There is no question however, that Arvanitic is dying and will likely disappear with the next generation. The locals in the towns in Prosymni and Limnes likely learned Greek when systems of communications and commerce were extended to the neighboring commercial towns of Argos and Nafplion. Greek had historically been the language of trade in the region. We know that the residents had schools of some form or another from Ottoman times onward, and that some years after Greek inde- pendence a national Greek school had appeared in the region. Arvanite was partly preserved because the Arvanitic speaking communities in the area were not in the area of expansion sought by the Greek state for most of the late nineteenth and early twentieth centuries (they had become part of the Greek kingdom after the Revolu- tion).
The Megali Idea or Greece’s nineteenth century policy to reclaim lands that were thought to be Greek (and usually at the expense of other nation), looked to recreate ancient and Byzantine Greece based along geographic and cultural lines. Thessaly was incorporated in 1881, most of Macedonia and Epirus in 1913, and Western Thrace in 1919. Non-Greek speakers from these areas felt the most pressure to drop their local languages and adopt Greek. Moreover, the Greek state diverted thier edu- cational resources in these areas. Schools were opened to teach Greek and locals eventually dropped their native tongues.
This type of pressure never occurred in most of the Arvanitic speaking towns in the Peloponnese, since they were already part of the Greek state. It was also essen- tially the women; the mothers, grandmothers, and great-grandmothers who helped preserve the language in these towns. The language was learned by children in infor- mal learning settings, in a space and around people that they were most comfortable around. It was a language that community members associated with their past, and with those that cared and nurtured them.
Babiniotis, Georigios (1998): Λεξικó τής Νέας Ελληνικής Γλ σσας [Dictionary of Modern Greek]. Κέντρο Λεξικολογíας. Athens.
Biris, Kostas (1960): Αρβανíτες, οι Δωριεíς του νεóτερου Ελληνισμοú: H ιστορíα των Ελλή- νων Αρβανιτ ν [Arvanites, the Dorians of modern Greece: History of the Greek Arvan- ites]. Athens.
Botsaris, Markos (1809): Λεξικóν της Ρωμαϊκοις και Αρβανητηκής Απλής [Greek-Albanian Dictionary]. Athens.
Clogg, Richard (2002): Minorities in Greece: Aspect of a Plural Society. Oxford.
Cornis-Pope, Marcel; Neubauer, John (eds.) (2006): History of the Literary Cultures of East- Central Europe: Junctures and Disjunctures in the 19th and 20th Century. Vol. II. Amster- dam.
Dede, Maria (1987): Οι Éλληνες Αρβανíτες [The Greek Arvanites]. Pδρυμα Βορειοηπειρωτι- κ ν Ερευν ν. Athens.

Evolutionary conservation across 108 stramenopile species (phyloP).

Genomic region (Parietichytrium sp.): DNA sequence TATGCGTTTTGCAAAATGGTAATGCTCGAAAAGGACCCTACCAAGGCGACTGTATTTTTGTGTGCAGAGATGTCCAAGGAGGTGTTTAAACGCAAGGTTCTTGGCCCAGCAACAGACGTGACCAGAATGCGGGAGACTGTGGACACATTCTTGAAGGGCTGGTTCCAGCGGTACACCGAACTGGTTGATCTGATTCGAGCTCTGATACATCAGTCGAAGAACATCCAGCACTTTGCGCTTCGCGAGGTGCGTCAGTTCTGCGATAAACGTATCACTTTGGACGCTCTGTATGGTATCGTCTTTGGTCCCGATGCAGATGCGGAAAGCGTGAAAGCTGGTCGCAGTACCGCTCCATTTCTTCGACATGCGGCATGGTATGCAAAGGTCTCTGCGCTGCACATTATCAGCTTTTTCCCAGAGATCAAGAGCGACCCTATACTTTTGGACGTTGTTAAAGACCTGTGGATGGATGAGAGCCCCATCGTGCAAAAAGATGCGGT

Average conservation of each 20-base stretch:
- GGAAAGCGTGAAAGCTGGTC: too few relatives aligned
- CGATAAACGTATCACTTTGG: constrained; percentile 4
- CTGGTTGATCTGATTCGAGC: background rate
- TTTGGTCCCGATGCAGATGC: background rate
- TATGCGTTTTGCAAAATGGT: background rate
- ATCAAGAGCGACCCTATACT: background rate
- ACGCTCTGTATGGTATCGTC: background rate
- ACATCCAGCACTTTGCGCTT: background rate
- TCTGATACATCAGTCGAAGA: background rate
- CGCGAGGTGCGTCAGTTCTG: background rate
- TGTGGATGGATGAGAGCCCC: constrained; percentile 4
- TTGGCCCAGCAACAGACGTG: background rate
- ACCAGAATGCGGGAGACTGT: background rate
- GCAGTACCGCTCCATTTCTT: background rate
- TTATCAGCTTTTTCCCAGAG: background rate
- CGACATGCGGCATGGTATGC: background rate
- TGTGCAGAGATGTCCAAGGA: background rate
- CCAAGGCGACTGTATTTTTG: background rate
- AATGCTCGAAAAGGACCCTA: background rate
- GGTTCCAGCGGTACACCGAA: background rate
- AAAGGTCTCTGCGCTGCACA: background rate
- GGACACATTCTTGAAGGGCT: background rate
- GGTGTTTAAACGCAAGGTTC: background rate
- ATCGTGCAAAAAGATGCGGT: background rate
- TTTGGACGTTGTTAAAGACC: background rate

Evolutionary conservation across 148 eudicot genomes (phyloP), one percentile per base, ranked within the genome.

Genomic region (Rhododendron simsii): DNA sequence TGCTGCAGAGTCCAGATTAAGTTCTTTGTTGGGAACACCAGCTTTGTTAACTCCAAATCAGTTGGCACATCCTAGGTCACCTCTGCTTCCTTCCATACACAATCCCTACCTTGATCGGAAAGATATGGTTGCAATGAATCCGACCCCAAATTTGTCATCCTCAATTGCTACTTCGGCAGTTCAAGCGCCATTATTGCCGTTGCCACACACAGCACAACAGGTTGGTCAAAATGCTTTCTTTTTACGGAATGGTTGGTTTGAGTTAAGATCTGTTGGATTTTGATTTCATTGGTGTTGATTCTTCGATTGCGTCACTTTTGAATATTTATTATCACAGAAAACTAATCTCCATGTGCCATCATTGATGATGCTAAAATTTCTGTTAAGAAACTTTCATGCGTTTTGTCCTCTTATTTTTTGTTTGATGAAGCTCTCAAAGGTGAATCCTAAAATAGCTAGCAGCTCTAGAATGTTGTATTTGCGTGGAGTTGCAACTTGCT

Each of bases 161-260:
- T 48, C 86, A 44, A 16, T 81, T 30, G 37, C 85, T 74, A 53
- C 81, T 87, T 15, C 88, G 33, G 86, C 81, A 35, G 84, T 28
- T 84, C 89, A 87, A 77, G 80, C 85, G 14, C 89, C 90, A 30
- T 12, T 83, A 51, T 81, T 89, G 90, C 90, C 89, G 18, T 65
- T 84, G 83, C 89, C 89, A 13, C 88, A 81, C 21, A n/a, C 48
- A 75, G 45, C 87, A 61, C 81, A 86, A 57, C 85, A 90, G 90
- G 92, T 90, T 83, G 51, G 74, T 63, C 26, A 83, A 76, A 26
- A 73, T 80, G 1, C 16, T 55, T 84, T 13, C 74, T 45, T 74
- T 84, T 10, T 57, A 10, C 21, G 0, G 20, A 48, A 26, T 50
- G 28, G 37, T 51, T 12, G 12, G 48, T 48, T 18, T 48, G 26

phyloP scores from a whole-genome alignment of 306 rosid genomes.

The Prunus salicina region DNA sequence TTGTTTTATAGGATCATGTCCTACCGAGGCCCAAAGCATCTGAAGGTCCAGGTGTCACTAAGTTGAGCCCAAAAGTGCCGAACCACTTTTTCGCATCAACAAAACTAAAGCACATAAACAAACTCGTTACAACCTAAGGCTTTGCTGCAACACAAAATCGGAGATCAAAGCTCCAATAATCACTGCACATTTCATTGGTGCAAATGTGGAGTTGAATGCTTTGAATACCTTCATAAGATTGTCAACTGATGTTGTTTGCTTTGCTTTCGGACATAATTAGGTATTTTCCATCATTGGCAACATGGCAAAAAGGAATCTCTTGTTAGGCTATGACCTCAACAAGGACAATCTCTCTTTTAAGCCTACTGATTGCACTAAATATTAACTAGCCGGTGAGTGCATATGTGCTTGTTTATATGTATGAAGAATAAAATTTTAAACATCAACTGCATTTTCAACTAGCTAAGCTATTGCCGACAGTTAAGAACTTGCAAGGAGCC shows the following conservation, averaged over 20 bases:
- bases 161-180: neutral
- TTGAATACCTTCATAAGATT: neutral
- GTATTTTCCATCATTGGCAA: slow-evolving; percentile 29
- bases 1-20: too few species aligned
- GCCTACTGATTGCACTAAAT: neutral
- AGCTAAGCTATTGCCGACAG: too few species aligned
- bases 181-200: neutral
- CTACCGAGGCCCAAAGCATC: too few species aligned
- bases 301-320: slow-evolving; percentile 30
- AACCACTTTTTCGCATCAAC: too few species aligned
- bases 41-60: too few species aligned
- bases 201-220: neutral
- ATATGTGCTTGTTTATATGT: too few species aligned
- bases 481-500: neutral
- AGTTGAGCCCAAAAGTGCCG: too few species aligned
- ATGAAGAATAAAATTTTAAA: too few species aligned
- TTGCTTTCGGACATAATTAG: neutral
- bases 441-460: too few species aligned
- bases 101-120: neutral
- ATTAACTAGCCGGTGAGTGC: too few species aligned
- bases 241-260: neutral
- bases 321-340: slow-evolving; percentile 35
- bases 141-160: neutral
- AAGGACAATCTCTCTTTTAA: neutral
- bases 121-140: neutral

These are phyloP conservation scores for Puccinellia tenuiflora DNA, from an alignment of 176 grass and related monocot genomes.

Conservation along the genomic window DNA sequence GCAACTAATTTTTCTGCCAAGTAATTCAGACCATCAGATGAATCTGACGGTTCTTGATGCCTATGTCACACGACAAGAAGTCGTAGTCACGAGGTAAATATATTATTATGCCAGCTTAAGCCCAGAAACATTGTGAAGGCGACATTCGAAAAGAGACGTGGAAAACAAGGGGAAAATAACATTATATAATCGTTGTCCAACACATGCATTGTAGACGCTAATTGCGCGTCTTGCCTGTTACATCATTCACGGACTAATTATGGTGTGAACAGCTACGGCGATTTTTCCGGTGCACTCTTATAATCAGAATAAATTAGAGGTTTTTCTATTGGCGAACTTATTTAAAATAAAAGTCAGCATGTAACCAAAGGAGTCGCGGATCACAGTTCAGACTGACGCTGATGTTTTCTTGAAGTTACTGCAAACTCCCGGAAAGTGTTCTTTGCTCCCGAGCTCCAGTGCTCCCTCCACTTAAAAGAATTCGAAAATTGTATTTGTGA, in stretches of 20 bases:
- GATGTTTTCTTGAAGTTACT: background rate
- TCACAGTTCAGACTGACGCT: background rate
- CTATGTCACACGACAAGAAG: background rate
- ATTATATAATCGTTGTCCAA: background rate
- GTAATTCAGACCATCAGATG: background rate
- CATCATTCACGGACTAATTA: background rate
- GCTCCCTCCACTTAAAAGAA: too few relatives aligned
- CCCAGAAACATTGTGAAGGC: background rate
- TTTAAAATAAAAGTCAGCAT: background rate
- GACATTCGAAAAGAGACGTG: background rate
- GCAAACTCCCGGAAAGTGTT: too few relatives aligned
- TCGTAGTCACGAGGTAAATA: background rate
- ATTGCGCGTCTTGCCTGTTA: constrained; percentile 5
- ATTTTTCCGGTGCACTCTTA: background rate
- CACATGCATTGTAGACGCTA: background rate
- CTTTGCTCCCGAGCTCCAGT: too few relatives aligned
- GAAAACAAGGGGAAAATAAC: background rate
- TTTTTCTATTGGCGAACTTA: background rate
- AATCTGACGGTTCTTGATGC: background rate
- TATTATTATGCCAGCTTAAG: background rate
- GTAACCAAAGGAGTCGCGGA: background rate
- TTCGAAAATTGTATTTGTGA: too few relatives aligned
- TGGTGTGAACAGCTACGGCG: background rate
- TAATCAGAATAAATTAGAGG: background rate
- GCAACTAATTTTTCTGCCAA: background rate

Elsie, Robert (2012): A Biographical Dictionary of Albanian History. I.B. Tauris: New York.
Hemetek, Ursula et. al. (2004): Manifold Identities: Studies of Music and Minorities. Cam- bridge.
Jocalas, Titos (1980): Το Ελληνο-αλβανικóν λεξικóν του Μáρκου Μπóτσαρη [Greek-Alba- nian dictionary of Marko Botsari]. Athens.
Karakaksidou, Anastasia (1997): Fields of Wheat, Hills of Blood: Passages to Statehood in Greek Macedonia, 1870–1990. Chicago.
Komneme, Anna. Trans. Sewter, E.R.A. (2009): The Alexiad. Penguin Classics. London Kupitoris, Panayiotis (1873): Λεξικóν Λατινοελληνικóν [Latin-Greek Dictionary]. Athens. Kupitoris, Panayiotis (1879a): Ελληνική Μελέτη: Πραγματεíα Ιστορική και Φιλoσoφική.
Περí της Γλ σσης και του Éθνους τον Αλβαν ν [Albanian Studies: A Historical and Lit- erary Essay About the Albanian Nation and its Language]. Athens.
Kupitoris, Panayiotis (1879b): Διατριβή περí της παρ' Αλβανοíς αντωνυμíας του τρíτου προ- σ που: Κατá την διáλεκτον των εν Ελλáδι Αλβαν ν μáλιστα την των Υδραíων [Study on Albanian Pronouns in the Third Person: In the Albanian Dialect in Greece and Particu- larly Hydra]. Athens.
Magliveras, Simeon (2009): The Ontology of Difference: Nationalism, Localism and Ethnicity in a Greek Arvanite Village. Unpublished Dissertation. University of Durham.
Moraitis, Thanasis (2010): Αρβανíτικα Τραγοúδια [Arvanitic Songs]. Athens.
National Hellenic Research Foundation: Pandektis: Digital Thesaurus of Primary Sources for Greek History and Culture. http://pandektis.ekt.gr/pandektis/ Retrieved April 10, 2014.
Philippidou, N. G. (1900): Επíτομος Ιστορíα του Ελληνικοú Éθνους: 1453–1821 [Abridged History of the Greek Nation: 1453–1821]. Athens. Rennell, Rodd (1892): The Customs and Lore of Modern Greece. London.
Vambas, K. (1879): “Ολíγα περí της Αλβανικής Γλ σσας” [On the Albanian Language]. Παρ- νασος. Vol. 3. Athens. 60–80.